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Communications
General Conference
Skill Level 2
Year of Introduction: 1953

Contents

## 1. Do one of the following:

### a. Send and receive by International Morse Code at the rate of three words per minute using flashlight, whistle, mirror, buzzer, or key. (Five-letter words, minimum of 20 words.)

1922 Chart of the Morse Code Letters and Numerals

Morse code is a method for transmitting information, using standardized sequences of short and long marks or pulses — commonly known as "dots" and "dashes" — for the letters, numerals and special characters of a message. Originally created for Samuel Morse's electric telegraph in the mid-1830s, it was also extensively used for early radio communication beginning in the 1890s. However, with the development of more advanced communications technologies, the widespread use of Morse code is now largely obsolete, apart from emergency use and other specialized purposes, including navigational radio beacons, and by CW (continuous wave) amateur radio operators. Morse code is the only digital modulation mode designed to be easily read by humans without a computer, making it appropriate for sending automated digital data in voice channels, as well as making it ideal for emergency signaling, such as by way of improvised energy sources that can be easily "keyed" such as by supplying and removing electric power (e.g. by switching a breaker on and off).

Morse code can be transmitted in a number of ways: originally as electrical pulses along a telegraph wire, but also as an audio tone, as a radio signal with short and long pulses or tones, or as a mechanical or visual signal (e.g. a flashing light). Because Morse code is transmitted using just two states — on and off — it was an early form of a digital code. International Morse code is composed of six elements:

1. short mark, dot or 'dit' (·)
2. longer mark, dash or 'dah' (-)
3. intra-character gap (between the dots and dashes within a character)
4. short gap (between letters)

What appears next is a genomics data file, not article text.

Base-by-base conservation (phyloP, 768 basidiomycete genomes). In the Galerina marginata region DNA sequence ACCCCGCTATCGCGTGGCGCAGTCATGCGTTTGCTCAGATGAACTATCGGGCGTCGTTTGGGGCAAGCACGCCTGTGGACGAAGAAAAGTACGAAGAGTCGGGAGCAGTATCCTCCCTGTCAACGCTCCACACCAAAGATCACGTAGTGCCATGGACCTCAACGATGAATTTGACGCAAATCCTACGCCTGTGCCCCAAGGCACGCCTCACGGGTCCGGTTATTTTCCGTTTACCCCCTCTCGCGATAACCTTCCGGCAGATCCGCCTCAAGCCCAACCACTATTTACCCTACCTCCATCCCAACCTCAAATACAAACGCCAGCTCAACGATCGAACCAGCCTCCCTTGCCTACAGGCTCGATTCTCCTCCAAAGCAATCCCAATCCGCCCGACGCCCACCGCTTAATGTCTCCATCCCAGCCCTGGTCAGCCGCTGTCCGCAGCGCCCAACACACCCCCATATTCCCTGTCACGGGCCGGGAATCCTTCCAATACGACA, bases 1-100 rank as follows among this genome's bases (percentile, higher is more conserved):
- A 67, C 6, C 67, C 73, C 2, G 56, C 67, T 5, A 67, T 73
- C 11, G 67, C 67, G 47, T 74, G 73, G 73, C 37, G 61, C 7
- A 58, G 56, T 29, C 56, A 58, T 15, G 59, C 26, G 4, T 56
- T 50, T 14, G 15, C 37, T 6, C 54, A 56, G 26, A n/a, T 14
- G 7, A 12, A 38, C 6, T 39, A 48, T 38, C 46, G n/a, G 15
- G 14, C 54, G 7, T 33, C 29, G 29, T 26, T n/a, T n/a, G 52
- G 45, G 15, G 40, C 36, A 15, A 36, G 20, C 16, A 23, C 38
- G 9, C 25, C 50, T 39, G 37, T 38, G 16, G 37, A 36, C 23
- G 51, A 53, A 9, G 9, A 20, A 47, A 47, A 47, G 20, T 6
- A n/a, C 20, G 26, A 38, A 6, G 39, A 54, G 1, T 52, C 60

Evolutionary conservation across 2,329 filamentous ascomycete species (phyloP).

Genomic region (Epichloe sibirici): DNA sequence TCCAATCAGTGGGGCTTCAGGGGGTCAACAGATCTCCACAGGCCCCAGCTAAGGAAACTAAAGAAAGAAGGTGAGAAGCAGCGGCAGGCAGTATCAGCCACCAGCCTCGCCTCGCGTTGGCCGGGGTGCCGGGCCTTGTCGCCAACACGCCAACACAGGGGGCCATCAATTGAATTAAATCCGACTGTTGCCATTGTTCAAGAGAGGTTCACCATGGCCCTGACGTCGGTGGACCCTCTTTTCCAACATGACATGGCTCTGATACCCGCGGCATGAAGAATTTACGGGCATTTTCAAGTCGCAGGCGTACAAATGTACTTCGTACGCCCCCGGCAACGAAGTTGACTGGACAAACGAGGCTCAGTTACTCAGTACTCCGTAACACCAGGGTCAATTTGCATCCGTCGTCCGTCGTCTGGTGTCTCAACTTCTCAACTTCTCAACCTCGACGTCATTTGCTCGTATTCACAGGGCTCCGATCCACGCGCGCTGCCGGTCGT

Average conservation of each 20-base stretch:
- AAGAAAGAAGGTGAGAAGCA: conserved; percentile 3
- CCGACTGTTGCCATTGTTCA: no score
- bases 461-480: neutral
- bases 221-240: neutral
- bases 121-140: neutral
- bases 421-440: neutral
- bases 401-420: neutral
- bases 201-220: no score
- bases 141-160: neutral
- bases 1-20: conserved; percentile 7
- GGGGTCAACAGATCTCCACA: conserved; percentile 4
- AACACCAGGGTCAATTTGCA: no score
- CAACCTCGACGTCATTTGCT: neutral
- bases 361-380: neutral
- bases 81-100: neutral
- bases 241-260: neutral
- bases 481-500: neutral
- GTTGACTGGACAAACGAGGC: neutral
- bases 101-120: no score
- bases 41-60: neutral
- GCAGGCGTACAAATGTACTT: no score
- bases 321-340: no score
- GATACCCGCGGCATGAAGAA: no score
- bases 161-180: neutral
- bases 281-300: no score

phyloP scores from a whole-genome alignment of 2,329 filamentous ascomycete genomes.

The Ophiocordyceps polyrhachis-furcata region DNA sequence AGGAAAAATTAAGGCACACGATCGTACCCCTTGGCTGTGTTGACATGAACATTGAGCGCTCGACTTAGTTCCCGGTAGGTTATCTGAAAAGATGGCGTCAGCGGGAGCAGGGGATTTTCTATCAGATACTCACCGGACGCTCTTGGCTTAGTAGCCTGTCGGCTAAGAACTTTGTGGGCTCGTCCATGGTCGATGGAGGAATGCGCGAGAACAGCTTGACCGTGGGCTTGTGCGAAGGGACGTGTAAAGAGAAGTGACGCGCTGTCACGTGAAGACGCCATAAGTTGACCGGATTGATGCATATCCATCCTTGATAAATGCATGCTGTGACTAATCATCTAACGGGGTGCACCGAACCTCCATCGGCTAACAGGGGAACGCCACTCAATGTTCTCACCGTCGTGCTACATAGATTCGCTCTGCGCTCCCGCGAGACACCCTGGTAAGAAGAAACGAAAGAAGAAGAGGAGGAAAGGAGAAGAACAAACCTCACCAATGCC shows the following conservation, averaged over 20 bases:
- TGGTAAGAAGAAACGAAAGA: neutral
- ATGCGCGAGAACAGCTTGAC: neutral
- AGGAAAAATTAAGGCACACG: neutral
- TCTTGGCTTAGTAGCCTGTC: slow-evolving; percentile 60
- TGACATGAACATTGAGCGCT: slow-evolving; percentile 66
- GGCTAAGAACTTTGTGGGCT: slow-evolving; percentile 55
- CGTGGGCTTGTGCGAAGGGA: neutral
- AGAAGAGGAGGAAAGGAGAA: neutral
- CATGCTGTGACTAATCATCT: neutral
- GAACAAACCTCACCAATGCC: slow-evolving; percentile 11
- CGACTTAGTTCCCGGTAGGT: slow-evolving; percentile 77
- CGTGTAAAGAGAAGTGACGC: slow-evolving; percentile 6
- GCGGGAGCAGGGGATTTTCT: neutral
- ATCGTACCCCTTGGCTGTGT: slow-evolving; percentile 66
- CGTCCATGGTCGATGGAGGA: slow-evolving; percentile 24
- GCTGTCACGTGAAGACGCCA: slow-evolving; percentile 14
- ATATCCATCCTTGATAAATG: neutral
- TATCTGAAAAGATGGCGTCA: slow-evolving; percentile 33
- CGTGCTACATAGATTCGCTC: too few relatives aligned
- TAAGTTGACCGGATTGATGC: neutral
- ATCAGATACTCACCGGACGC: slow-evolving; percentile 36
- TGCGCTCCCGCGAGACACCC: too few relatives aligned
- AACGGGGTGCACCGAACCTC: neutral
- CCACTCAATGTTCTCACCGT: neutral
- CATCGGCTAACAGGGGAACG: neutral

5. medium gap (between words)
6. long gap (between sentences)

Those learning Morse are often taught to send and understand letters and other symbols at their full target speed, that is with normal relative timing of the dots, dashes and spaces within each symbol for that speed. Exaggerated spaces between symbols and words are used to give 'thinking time', which can be reduced with practice and familiarity. This makes the sound 'shape' of the letters and symbols easier to learn. This teaching method is referred to as the Farnsworth method. Another popular teaching method is the Koch method, which uses the full target speed from the outset, but begins with just two characters. Once strings containing those two characters can be copied with 90% accuracy, an additional character is added, and so on until the full character set is mastered.

As with other lists mnemonics may be used as a memory aid. Here is a United States version based on the NATO phonetic alphabet.

Letter Phonetic Morse Code Mnemonic
(explanation)
A Alpha ·- al-FA
(that's what it says!)
B Bravo -··· YEAH! *clap* *clap* *clap*
(applause)
C Charlie -·-· CHAR-lie's AN-gels
(1970s TV show)
D Delta -·· NEW or-leans
E Echo · hey!
F Foxtrot ··-· *step**step**BRUSH**step*
(that's how you foxtrot!)
or
get a HAIR-cut
G Golf --· HOLE IN one!
H Hotel ···· ho-li-day-inn
I India ·· bom-bay
J Juliet ·--- where-FORE ART THOU?
K Kilo -·- POUND for POUND
L Lima ·-·· li-MA pe-ru
(Lima is the capital city of Peru.)
M Mike -- LIKE MIKE
N November -· AU-tumn
O Oscar --- SUN-NY-DAY
(Sesame Street theme song --as in "Oscar the Grouch")
P Papa ·--· of DOC-TOR good
(from "Gypsies, Tramps and Thieves", by Cher.)
Q Quebec --·- A-LOU-et-TUH
(a song sung by French Canadians)
or
PAYDAY to-DAY
R Romeo ·-· ro-MER-o
"Romeo" in Spanish.
S Sierra ··· ne-va-da
T Tango - *DIP*
(like holding a dip during a tango for a few seconds.)